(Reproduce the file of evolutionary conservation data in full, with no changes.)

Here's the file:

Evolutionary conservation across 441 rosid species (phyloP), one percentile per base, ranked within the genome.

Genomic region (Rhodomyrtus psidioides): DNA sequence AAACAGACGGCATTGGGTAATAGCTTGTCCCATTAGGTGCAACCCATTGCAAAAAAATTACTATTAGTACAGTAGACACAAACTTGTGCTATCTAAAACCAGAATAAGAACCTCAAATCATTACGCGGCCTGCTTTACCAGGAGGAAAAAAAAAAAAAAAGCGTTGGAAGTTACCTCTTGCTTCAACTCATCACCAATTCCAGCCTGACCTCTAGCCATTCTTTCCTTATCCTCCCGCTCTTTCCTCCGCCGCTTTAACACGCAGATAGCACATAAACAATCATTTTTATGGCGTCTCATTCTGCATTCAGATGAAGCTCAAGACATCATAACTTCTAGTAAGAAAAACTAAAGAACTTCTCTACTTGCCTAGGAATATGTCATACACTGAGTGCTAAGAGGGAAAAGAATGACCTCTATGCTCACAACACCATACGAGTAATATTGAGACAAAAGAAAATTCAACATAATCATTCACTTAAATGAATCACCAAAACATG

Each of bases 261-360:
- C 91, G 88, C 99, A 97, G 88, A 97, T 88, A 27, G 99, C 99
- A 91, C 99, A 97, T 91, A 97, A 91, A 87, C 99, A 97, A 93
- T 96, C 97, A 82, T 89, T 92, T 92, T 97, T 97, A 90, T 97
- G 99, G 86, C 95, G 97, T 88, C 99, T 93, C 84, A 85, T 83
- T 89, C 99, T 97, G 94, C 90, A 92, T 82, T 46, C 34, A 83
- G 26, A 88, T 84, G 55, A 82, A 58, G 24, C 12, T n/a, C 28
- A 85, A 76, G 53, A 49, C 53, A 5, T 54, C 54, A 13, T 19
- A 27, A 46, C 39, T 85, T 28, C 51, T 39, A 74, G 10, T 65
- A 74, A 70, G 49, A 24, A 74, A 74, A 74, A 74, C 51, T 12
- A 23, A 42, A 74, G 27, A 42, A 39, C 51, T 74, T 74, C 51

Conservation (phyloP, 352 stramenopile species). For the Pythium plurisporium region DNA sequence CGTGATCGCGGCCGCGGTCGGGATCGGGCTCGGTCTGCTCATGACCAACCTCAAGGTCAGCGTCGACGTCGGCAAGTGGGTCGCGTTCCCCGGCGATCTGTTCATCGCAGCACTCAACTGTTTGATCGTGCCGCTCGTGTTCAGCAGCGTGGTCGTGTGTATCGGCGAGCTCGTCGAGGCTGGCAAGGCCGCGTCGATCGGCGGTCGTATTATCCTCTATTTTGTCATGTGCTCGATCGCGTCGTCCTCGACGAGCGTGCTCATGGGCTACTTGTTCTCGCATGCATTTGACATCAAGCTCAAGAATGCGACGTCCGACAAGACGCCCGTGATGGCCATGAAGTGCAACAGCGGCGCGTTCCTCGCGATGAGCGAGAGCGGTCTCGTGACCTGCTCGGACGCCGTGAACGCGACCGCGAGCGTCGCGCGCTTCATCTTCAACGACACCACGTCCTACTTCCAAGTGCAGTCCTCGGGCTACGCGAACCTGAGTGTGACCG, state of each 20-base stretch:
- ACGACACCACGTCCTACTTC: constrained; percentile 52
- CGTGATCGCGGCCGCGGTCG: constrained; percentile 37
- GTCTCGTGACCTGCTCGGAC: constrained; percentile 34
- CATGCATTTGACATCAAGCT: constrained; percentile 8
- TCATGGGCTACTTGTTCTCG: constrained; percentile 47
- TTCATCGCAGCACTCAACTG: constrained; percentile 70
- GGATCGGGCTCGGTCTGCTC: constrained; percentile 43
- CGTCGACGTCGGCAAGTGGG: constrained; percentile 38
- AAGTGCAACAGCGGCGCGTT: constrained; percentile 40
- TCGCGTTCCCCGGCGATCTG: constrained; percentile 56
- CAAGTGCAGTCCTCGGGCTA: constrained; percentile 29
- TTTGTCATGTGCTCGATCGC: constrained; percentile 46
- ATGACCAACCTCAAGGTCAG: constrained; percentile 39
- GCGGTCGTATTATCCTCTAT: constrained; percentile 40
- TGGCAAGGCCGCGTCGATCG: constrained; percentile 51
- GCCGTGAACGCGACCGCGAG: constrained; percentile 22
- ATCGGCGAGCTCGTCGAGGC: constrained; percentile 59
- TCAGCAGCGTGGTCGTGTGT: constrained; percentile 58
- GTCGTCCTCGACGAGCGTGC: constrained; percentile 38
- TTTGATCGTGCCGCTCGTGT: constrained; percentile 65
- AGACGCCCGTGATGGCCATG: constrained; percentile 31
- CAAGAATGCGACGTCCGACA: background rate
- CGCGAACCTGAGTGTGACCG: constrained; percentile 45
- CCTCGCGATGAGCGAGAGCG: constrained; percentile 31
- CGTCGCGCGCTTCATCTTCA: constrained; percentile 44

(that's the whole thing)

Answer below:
Evolutionary conservation across 441 rosid species (phyloP), one percentile per base, ranked within the genome.

Genomic region (Rhodomyrtus psidioides): DNA sequence AAACAGACGGCATTGGGTAATAGCTTGTCCCATTAGGTGCAACCCATTGCAAAAAAATTACTATTAGTACAGTAGACACAAACTTGTGCTATCTAAAACCAGAATAAGAACCTCAAATCATTACGCGGCCTGCTTTACCAGGAGGAAAAAAAAAAAAAAAGCGTTGGAAGTTACCTCTTGCTTCAACTCATCACCAATTCCAGCCTGACCTCTAGCCATTCTTTCCTTATCCTCCCGCTCTTTCCTCCGCCGCTTTAACACGCAGATAGCACATAAACAATCATTTTTATGGCGTCTCATTCTGCATTCAGATGAAGCTCAAGACATCATAACTTCTAGTAAGAAAAACTAAAGAACTTCTCTACTTGCCTAGGAATATGTCATACACTGAGTGCTAAGAGGGAAAAGAATGACCTCTATGCTCACAACACCATACGAGTAATATTGAGACAAAAGAAAATTCAACATAATCATTCACTTAAATGAATCACCAAAACATG

Each of bases 261-360:
- C 91, G 88, C 99, A 97, G 88, A 97, T 88, A 27, G 99, C 99
- A 91, C 99, A 97, T 91, A 97, A 91, A 87, C 99, A 97, A 93
- T 96, C 97, A 82, T 89, T 92, T 92, T 97, T 97, A 90, T 97
- G 99, G 86, C 95, G 97, T 88, C 99, T 93, C 84, A 85, T 83
- T 89, C 99, T 97, G 94, C 90, A 92, T 82, T 46, C 34, A 83
- G 26, A 88, T 84, G 55, A 82, A 58, G 24, C 12, T n/a, C 28
- A 85, A 76, G 53, A 49, C 53, A 5, T 54, C 54, A 13, T 19
- A 27, A 46, C 39, T 85, T 28, C 51, T 39, A 74, G 10, T 65
- A 74, A 70, G 49, A 24, A 74, A 74, A 74, A 74, C 51, T 12
- A 23, A 42, A 74, G 27, A 42, A 39, C 51, T 74, T 74, C 51

Conservation (phyloP, 352 stramenopile species). For the Pythium plurisporium region DNA sequence CGTGATCGCGGCCGCGGTCGGGATCGGGCTCGGTCTGCTCATGACCAACCTCAAGGTCAGCGTCGACGTCGGCAAGTGGGTCGCGTTCCCCGGCGATCTGTTCATCGCAGCACTCAACTGTTTGATCGTGCCGCTCGTGTTCAGCAGCGTGGTCGTGTGTATCGGCGAGCTCGTCGAGGCTGGCAAGGCCGCGTCGATCGGCGGTCGTATTATCCTCTATTTTGTCATGTGCTCGATCGCGTCGTCCTCGACGAGCGTGCTCATGGGCTACTTGTTCTCGCATGCATTTGACATCAAGCTCAAGAATGCGACGTCCGACAAGACGCCCGTGATGGCCATGAAGTGCAACAGCGGCGCGTTCCTCGCGATGAGCGAGAGCGGTCTCGTGACCTGCTCGGACGCCGTGAACGCGACCGCGAGCGTCGCGCGCTTCATCTTCAACGACACCACGTCCTACTTCCAAGTGCAGTCCTCGGGCTACGCGAACCTGAGTGTGACCG, state of each 20-base stretch:
- ACGACACCACGTCCTACTTC: constrained; percentile 52
- CGTGATCGCGGCCGCGGTCG: constrained; percentile 37
- GTCTCGTGACCTGCTCGGAC: constrained; percentile 34
- CATGCATTTGACATCAAGCT: constrained; percentile 8
- TCATGGGCTACTTGTTCTCG: constrained; percentile 47
- TTCATCGCAGCACTCAACTG: constrained; percentile 70
- GGATCGGGCTCGGTCTGCTC: constrained; percentile 43
- CGTCGACGTCGGCAAGTGGG: constrained; percentile 38
- AAGTGCAACAGCGGCGCGTT: constrained; percentile 40
- TCGCGTTCCCCGGCGATCTG: constrained; percentile 56
- CAAGTGCAGTCCTCGGGCTA: constrained; percentile 29
- TTTGTCATGTGCTCGATCGC: constrained; percentile 46
- ATGACCAACCTCAAGGTCAG: constrained; percentile 39
- GCGGTCGTATTATCCTCTAT: constrained; percentile 40
- TGGCAAGGCCGCGTCGATCG: constrained; percentile 51
- GCCGTGAACGCGACCGCGAG: constrained; percentile 22
- ATCGGCGAGCTCGTCGAGGC: constrained; percentile 59
- TCAGCAGCGTGGTCGTGTGT: constrained; percentile 58
- GTCGTCCTCGACGAGCGTGC: constrained; percentile 38
- TTTGATCGTGCCGCTCGTGT: constrained; percentile 65
- AGACGCCCGTGATGGCCATG: constrained; percentile 31
- CAAGAATGCGACGTCCGACA: background rate
- CGCGAACCTGAGTGTGACCG: constrained; percentile 45
- CCTCGCGATGAGCGAGAGCG: constrained; percentile 31
- CGTCGCGCGCTTCATCTTCA: constrained; percentile 44